Tag Archives: Sam Downs


Max Porter
Graywolf Press ($25)

by Sam Downs

As the teenage protagonist of Max Porter’s latest novel sneaks out of his boarding school and into the night, he recalls an admissions official’s admonishment. “Is this you? The whole of you?” the administrator remarks, presumably brandishing a stiff finger to the eponymous Shy’s impressive juvenile record: “Failed 11+. Expelled from two schools. First caution in 1992 aged thirteen. First arrest aged fifteen.” By sixteen, he has “sprayed, snorted, smoked, sworn, stolen, cut, punched, run, jumped, crashed an Escort, smashed up a shop, trashed a house, broken a nose, stabbed his stepdad’s finger” and, as consequence, been sent for amendment at the Last Chance home for “very disturbed young men.” Recognizable to those who have suffered under the yoke of misdirected adults in administrative positions, the educator’s ironic advice is that Shy ought not to let his past offenses define him—while emphasizing the very idea that they do.

A teenager in mid-nineties England dealing with issues the adults in his life are unable to define, Shy doesn’t have the benefit of hindsight. Not having wanted to attend the school in the first place, and not seeming to agree with descriptions of him as a “ghost,” mad, and a “Jekyll and Hyde,” he has nonetheless taken to heart the message of Last Chance—that is, it’s his, and he’d better not screw it up. On his midnight mission, Shy heads in the direction of a nearby pond carrying a backpack heavy with rocks.

As reviews have noted, Porter’s work often attempts to fill the silences that characterize male hardship. In Grief is the Thing with Feathers (Graywolf, 2016), a widower and his sons reckon with woe transfigured into a clever, protective crow; in The Death of Francis Bacon (Faber & Faber, 2021), the final fuses of a painter’s intellect ignite as he lays dying; and in 2019’s Booker Prize Long-Listed Lanny (Faber & Faber), the anthropomorphic socioenvironmental history of a village bears down on an uncannily talented young boy. All three novels are like fifteen-minute funerals: communal, convention-busting, and packing far more emotional weight than their brevity suggests. With its tender and big-hearted story, Shy marks another development in Porter’s singular, polyphonic style, distinguishing itself as his most urgent book yet.

The late aughts saw social and political discussions about men begin to reflect scholarship about the relationship between long-celebrated masculine tenets (hyper-independence, emotional invulnerability) and violent or otherwise antisocial behavior. If the laundry list is still being written, the major garments are worth airing out: worldwide, boys fight more frequently than girls at school; men commit virtually all sexual violence; and teenage boys are between two and four times as likely as their female peers to die by suicide—a statistic made darkly ironic by the American Right’s eagerness to foist liability for gun violence upon the mentally-ill, since the actual demographic uniting some 98% of mass shooters of gun violence is their maleness. Meanwhile, anti-intellectual opposition seems to have stalled the necessary turn from diagnosis to remedy, as can be seen in how useful terms like “toxic masculinity” and “mansplaining” have been hollowed of their original intent by offhand, uncritical usage.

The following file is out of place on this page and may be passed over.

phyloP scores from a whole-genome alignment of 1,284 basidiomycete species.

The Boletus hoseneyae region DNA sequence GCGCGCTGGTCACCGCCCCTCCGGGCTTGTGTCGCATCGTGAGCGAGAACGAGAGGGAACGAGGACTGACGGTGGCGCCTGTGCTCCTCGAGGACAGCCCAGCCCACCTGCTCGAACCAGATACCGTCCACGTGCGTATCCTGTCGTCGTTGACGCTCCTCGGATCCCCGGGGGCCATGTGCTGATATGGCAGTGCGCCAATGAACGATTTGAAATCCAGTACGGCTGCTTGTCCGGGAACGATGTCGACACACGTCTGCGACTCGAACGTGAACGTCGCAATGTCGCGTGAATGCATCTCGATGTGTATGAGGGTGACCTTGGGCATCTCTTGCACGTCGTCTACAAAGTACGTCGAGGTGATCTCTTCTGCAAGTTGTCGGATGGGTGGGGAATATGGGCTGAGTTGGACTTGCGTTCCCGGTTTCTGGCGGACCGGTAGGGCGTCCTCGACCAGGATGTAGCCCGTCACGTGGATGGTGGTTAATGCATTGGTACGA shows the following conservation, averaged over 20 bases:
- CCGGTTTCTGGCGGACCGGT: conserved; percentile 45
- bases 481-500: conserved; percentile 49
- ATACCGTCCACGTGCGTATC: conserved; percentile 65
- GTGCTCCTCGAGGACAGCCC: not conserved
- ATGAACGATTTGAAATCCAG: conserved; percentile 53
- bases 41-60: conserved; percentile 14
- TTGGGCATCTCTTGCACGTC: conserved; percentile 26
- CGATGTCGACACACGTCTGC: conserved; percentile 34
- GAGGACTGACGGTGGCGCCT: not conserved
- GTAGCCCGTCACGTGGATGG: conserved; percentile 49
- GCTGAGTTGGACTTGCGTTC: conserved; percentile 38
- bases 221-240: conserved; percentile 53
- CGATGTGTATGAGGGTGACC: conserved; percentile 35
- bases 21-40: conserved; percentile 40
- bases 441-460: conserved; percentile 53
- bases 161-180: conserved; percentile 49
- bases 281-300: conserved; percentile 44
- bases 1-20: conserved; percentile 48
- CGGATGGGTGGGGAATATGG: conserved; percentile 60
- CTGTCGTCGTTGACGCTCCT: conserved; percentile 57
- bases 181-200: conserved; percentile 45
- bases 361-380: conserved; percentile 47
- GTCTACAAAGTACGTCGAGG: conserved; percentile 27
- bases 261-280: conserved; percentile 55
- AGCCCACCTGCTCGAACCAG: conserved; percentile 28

A 2023 New Yorker article title emphasizes the extraordinary breadth of The Problem: “What’s the Matter with Men?” This could rightly serve as the slogan for Last Chance, but as well-meaning as the staff may be, their laser focus on obliquely diagnosing the boys’ troubles without providing sensible solutions leaves the likes of Shy unmoored. Faulting him for that would be like faulting a lost hiker whose guide had only shouted, “Don’t get lost!” As Porter portrays Shy’s vast, dynamic individuality in stark contrast to the reductive thinking that persists to this day, the conclusion settles in that neither Shy the book nor Shy the boy are so strange after all, however much they may defy our initial expectations. Who, after all, hasn’t spent a few youthful hours feeling lost, searching, considering escape? Who hasn’t thought, graspingly, “the night is huge and it hurts”?

Like Porter’s previous work, Shy offers a message about the human risk of minimizing the unknown by viewing it through the lens of the known. As Carmen Maria Machado states in her masterful memoir In the Dream House (Graywolf, 2019), “Putting language to something for which you have no language is no easy feat.” Perhaps the same can be said of putting language to something, or someone, for which you have too much language, and too much of it inexact.

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